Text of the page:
Allocation of low-cost housing disgraceful

2013-06-05 00:00

IMAGINE you are a grandmother supporting numerous grandchildren, and living so far from your employment as a domestic worker that you spend half of your income on taxi fares. Lady Luck finally smiles on you and you are allocated a house in a scheme, which is much closer to work, so your taxi fares will be lower and you will now have more money to feed the many hungry mouths that are relying on you.

You would be inclined to go down on your knees and thank God that you live in a country that really cares about the poor. However, there is a little problem that you never imagined. Someone else has been given the keys to your house, has moved in and set up home.

Years go by, with the municipality promising to sort out your “problem”. You adopt an accommodating stance and tell the municipality that if it can’t arrange for you to be given your allocated house, another one in the same area will be just fine. Still nothing happens and your employer gets involved. She is a very feisty woman who threatens the housing manager with legal action, and the next day, your title deeds are miraculously produced, which show that you are, indeed, the legal owner of the house you were allocated. Once you have your title deeds showing that, at least according to the Deeds Registry, you are the legal owner, all problems have been solved. Not really, because you still can’t move into your house and you have in the interim received a lawyer’s letter threatening legal action by the occupier if you try to take possession of your house.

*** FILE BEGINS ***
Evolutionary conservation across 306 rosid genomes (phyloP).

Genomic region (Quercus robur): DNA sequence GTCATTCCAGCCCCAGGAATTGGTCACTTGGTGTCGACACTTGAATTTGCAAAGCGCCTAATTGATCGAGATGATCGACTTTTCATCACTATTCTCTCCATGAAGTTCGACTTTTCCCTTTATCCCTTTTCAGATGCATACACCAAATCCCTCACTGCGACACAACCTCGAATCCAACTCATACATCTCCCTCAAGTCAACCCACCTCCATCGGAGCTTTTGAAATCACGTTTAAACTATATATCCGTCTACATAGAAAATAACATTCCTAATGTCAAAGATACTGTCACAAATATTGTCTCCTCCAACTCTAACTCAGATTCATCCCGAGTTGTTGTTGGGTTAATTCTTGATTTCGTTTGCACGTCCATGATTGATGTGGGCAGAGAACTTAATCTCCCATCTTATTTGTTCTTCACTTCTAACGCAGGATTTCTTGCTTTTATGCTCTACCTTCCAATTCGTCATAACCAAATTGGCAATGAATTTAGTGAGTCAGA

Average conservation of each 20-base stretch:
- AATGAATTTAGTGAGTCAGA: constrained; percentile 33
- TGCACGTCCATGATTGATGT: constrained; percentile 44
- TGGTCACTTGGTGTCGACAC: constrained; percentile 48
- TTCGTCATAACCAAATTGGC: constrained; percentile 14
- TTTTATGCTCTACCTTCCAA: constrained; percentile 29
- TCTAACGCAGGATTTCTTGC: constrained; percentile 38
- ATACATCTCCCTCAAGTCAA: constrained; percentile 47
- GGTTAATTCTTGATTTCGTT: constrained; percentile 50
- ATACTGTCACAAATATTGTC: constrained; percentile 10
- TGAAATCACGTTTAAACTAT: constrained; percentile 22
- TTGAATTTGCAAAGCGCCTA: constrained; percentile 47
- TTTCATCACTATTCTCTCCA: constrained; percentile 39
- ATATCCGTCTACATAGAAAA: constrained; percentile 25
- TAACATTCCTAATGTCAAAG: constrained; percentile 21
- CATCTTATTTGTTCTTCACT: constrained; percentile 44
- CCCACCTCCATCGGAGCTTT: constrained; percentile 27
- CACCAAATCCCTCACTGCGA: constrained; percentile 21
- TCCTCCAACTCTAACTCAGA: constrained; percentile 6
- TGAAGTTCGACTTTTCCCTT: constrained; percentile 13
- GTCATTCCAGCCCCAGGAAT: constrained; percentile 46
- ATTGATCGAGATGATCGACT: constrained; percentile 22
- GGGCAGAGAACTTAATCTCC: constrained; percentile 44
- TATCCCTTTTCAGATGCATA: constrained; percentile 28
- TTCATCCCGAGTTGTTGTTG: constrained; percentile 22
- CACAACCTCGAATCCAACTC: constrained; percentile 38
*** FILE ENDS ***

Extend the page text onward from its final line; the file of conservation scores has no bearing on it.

One particular paragraph from the lawyer’s letter setting out why his client/employee is the lawful owner, makes very interesting reading. “The property was granted to her in terms of a lawfully binding agreement and the allegations that the records have been lost, does not have any bearing on the fact that the agreement is lawful and binding. I was personally involved in the transaction and can consequently give positive evidence to the above. The counsellor [sic] who transferred the property to Margaret had the ostensible authority to do so and the transferor is bound by his actions.”

There are a number of questions that need to be answered in order to get to the bottom of this sorry saga.

At this stage, the name of the male councillor involved remains a mystery. I was the ward councillor of the ward in question and, apart from being female, have never been involved in or had the authority to transfer property of any description.

How did the illegal occupant get to be able to move into the house? She didn’t arrive in the dead of night and break down the door. She must have been given the key by someone in the municipality who is in charge of handing out keys.

It would appear that in this case, the skullduggery involved at least one municipal official, and someone who may at best have been a councillor, or at worst, purporting to be one.

Low-cost housing is built for the specific purpose of accommodating the poor, who are defined as households with a total monthly income of less than R3 500. Are those who are working the system just so desperate that they will do whatever it takes to get a roof over their head? Are those who are benefiting from the low-cost housing system, really only the poorest of the poor?

A few years ago, both the uMngeni speaker and deputy mayor were convicted of fraud. They had been given houses that they were not entitled to. A high-profile ANC member and Howick businessperson has, among his portfolio of properties, a low-cost house in KwaMevana. When one of the uMngeni middle managers was employed by the state, he managed to secure a low-cost house, despite the fact that he already owned a house in Merrivale.

The abuse of low-cost housing is not peculiar to uMngeni. The examples given are just that, examples of how the poorest of the poor are being denied the basic right of access to adequate housing by people who are hell-bent on self-enrichment.

• Pam Passmoor is the DA caucus leader in the uMngeni Municipality.

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